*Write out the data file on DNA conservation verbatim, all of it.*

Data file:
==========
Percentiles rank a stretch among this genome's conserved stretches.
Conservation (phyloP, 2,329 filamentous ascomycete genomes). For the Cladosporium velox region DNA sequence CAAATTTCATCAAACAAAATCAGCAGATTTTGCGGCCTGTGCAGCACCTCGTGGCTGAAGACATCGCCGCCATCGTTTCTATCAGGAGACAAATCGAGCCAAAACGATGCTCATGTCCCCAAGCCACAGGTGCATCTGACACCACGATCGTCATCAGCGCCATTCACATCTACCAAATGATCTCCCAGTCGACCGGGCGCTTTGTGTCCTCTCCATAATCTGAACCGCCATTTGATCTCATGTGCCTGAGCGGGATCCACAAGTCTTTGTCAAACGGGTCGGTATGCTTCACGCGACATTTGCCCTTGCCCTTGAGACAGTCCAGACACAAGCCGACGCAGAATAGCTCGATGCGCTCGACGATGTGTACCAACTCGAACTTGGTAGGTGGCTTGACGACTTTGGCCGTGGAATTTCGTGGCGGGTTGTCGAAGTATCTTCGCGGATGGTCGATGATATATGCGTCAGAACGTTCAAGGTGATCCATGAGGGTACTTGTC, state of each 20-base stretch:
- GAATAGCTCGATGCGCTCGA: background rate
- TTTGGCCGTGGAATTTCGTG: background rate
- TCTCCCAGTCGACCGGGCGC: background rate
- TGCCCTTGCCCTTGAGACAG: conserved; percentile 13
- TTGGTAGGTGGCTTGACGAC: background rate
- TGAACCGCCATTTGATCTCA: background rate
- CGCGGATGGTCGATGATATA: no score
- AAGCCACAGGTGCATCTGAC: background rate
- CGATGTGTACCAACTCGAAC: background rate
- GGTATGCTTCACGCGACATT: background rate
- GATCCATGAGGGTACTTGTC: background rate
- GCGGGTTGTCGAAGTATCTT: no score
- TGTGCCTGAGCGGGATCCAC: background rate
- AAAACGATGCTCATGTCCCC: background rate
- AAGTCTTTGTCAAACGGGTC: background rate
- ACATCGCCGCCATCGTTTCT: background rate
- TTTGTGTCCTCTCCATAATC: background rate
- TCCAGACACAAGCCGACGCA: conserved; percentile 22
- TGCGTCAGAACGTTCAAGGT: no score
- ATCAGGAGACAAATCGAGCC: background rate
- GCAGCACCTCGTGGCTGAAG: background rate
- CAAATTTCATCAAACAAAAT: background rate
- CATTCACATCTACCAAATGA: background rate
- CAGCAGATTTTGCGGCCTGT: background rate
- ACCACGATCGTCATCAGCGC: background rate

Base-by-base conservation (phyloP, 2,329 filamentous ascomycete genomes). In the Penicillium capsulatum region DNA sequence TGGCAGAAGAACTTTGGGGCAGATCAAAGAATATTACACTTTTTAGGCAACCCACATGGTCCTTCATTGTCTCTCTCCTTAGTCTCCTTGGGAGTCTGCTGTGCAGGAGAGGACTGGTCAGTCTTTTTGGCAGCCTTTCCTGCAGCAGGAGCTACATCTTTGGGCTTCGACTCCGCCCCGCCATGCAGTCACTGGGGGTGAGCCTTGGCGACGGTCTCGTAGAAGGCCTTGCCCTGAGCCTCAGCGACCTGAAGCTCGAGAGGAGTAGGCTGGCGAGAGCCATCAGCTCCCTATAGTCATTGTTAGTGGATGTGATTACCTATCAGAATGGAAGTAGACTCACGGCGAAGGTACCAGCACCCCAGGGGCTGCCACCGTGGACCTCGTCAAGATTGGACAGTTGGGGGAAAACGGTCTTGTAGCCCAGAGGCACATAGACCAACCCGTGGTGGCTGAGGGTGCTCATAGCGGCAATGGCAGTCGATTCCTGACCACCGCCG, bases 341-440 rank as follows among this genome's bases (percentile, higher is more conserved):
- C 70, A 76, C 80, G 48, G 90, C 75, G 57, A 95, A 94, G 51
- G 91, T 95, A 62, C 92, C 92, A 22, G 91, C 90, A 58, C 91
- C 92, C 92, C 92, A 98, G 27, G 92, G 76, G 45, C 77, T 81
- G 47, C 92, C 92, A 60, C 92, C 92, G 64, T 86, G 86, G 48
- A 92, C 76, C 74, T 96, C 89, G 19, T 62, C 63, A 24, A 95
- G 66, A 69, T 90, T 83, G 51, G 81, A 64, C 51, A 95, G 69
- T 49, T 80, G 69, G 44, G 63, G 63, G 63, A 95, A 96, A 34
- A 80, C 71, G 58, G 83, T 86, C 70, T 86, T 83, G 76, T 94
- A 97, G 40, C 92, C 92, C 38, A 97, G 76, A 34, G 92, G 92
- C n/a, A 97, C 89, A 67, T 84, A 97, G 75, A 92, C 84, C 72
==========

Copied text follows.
Percentiles rank a stretch among this genome's conserved stretches.
Conservation (phyloP, 2,329 filamentous ascomycete genomes). For the Cladosporium velox region DNA sequence CAAATTTCATCAAACAAAATCAGCAGATTTTGCGGCCTGTGCAGCACCTCGTGGCTGAAGACATCGCCGCCATCGTTTCTATCAGGAGACAAATCGAGCCAAAACGATGCTCATGTCCCCAAGCCACAGGTGCATCTGACACCACGATCGTCATCAGCGCCATTCACATCTACCAAATGATCTCCCAGTCGACCGGGCGCTTTGTGTCCTCTCCATAATCTGAACCGCCATTTGATCTCATGTGCCTGAGCGGGATCCACAAGTCTTTGTCAAACGGGTCGGTATGCTTCACGCGACATTTGCCCTTGCCCTTGAGACAGTCCAGACACAAGCCGACGCAGAATAGCTCGATGCGCTCGACGATGTGTACCAACTCGAACTTGGTAGGTGGCTTGACGACTTTGGCCGTGGAATTTCGTGGCGGGTTGTCGAAGTATCTTCGCGGATGGTCGATGATATATGCGTCAGAACGTTCAAGGTGATCCATGAGGGTACTTGTC, state of each 20-base stretch:
- GAATAGCTCGATGCGCTCGA: background rate
- TTTGGCCGTGGAATTTCGTG: background rate
- TCTCCCAGTCGACCGGGCGC: background rate
- TGCCCTTGCCCTTGAGACAG: conserved; percentile 13
- TTGGTAGGTGGCTTGACGAC: background rate
- TGAACCGCCATTTGATCTCA: background rate
- CGCGGATGGTCGATGATATA: no score
- AAGCCACAGGTGCATCTGAC: background rate
- CGATGTGTACCAACTCGAAC: background rate
- GGTATGCTTCACGCGACATT: background rate
- GATCCATGAGGGTACTTGTC: background rate
- GCGGGTTGTCGAAGTATCTT: no score
- TGTGCCTGAGCGGGATCCAC: background rate
- AAAACGATGCTCATGTCCCC: background rate
- AAGTCTTTGTCAAACGGGTC: background rate
- ACATCGCCGCCATCGTTTCT: background rate
- TTTGTGTCCTCTCCATAATC: background rate
- TCCAGACACAAGCCGACGCA: conserved; percentile 22
- TGCGTCAGAACGTTCAAGGT: no score
- ATCAGGAGACAAATCGAGCC: background rate
- GCAGCACCTCGTGGCTGAAG: background rate
- CAAATTTCATCAAACAAAAT: background rate
- CATTCACATCTACCAAATGA: background rate
- CAGCAGATTTTGCGGCCTGT: background rate
- ACCACGATCGTCATCAGCGC: background rate

Base-by-base conservation (phyloP, 2,329 filamentous ascomycete genomes). In the Penicillium capsulatum region DNA sequence TGGCAGAAGAACTTTGGGGCAGATCAAAGAATATTACACTTTTTAGGCAACCCACATGGTCCTTCATTGTCTCTCTCCTTAGTCTCCTTGGGAGTCTGCTGTGCAGGAGAGGACTGGTCAGTCTTTTTGGCAGCCTTTCCTGCAGCAGGAGCTACATCTTTGGGCTTCGACTCCGCCCCGCCATGCAGTCACTGGGGGTGAGCCTTGGCGACGGTCTCGTAGAAGGCCTTGCCCTGAGCCTCAGCGACCTGAAGCTCGAGAGGAGTAGGCTGGCGAGAGCCATCAGCTCCCTATAGTCATTGTTAGTGGATGTGATTACCTATCAGAATGGAAGTAGACTCACGGCGAAGGTACCAGCACCCCAGGGGCTGCCACCGTGGACCTCGTCAAGATTGGACAGTTGGGGGAAAACGGTCTTGTAGCCCAGAGGCACATAGACCAACCCGTGGTGGCTGAGGGTGCTCATAGCGGCAATGGCAGTCGATTCCTGACCACCGCCG, bases 341-440 rank as follows among this genome's bases (percentile, higher is more conserved):
- C 70, A 76, C 80, G 48, G 90, C 75, G 57, A 95, A 94, G 51
- G 91, T 95, A 62, C 92, C 92, A 22, G 91, C 90, A 58, C 91
- C 92, C 92, C 92, A 98, G 27, G 92, G 76, G 45, C 77, T 81
- G 47, C 92, C 92, A 60, C 92, C 92, G 64, T 86, G 86, G 48
- A 92, C 76, C 74, T 96, C 89, G 19, T 62, C 63, A 24, A 95
- G 66, A 69, T 90, T 83, G 51, G 81, A 64, C 51, A 95, G 69
- T 49, T 80, G 69, G 44, G 63, G 63, G 63, A 95, A 96, A 34
- A 80, C 71, G 58, G 83, T 86, C 70, T 86, T 83, G 76, T 94
- A 97, G 40, C 92, C 92, C 38, A 97, G 76, A 34, G 92, G 92
- C n/a, A 97, C 89, A 67, T 84, A 97, G 75, A 92, C 84, C 72